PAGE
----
Pendent Jurisdiction


Pendent jurisdiction allows a plaintiff who has a jurisdictionally sufficient federal question claim to join  to the original complaint and related claims that are otherwise jurisdictionally defective. It is the authority of a federal court to hear a closely related state law claim against a party who is already facing a federal claim.

Such jurisdiction is granted mainly to encourage economy in litigation on one hand and to ensure fairness on the other hand by eliminating the need for a separate federal and state trial hearing essentially the same facts yet potentially reaching opposite conclusions.¬† Generally, it is invoked when a plaintiff brings a federal question claim against a nondiverse defendant and seeks to have a related state law claim against the same defendant adjudicated by the federal court as an incident to the federal claim. Pendent jurisdiction generally views matters from the plaintiff’s perspective.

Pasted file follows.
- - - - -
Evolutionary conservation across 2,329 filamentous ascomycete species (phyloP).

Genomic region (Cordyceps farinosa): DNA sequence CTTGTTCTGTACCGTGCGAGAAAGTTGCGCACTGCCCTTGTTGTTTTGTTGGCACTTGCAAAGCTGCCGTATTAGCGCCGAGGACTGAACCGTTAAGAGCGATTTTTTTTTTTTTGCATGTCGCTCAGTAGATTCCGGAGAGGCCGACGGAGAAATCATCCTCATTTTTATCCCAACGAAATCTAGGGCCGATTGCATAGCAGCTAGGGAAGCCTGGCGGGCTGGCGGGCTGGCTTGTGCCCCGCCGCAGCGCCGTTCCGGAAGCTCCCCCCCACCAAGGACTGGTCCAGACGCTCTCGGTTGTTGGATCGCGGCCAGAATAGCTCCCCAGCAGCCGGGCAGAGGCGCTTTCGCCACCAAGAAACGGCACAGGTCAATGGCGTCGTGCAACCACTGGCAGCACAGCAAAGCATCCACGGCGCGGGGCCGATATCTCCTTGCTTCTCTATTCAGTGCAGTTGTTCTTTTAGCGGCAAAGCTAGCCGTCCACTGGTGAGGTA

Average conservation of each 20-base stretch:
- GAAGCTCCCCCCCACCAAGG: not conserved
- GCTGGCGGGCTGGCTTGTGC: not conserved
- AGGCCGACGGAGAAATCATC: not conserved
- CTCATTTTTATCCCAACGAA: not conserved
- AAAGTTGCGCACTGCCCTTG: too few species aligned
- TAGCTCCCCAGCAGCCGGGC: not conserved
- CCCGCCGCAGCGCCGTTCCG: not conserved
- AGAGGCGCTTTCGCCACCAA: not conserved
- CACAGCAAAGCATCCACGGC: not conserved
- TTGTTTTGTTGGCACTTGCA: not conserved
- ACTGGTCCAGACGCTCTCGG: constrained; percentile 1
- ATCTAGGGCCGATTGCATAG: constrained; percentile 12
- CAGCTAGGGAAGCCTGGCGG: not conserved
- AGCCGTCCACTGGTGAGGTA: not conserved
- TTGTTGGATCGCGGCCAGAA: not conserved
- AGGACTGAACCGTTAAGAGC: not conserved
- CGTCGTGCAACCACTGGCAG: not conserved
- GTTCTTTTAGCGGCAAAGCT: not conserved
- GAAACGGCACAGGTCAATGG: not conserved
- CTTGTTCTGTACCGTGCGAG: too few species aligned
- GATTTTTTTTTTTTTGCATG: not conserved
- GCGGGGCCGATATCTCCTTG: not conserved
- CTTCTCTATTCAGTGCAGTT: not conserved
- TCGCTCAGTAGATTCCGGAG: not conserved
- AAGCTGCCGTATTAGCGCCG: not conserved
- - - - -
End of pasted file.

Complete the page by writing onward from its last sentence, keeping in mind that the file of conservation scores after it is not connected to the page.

Two conditions to invoke pendent jurisdiction of federal courts are: i) there must be a federal claim and ii ) the non-federal claim in the case should arise from a common nucleus of operative fact such that a plaintiff would ordinarily be expected to try them in one judicial proceeding.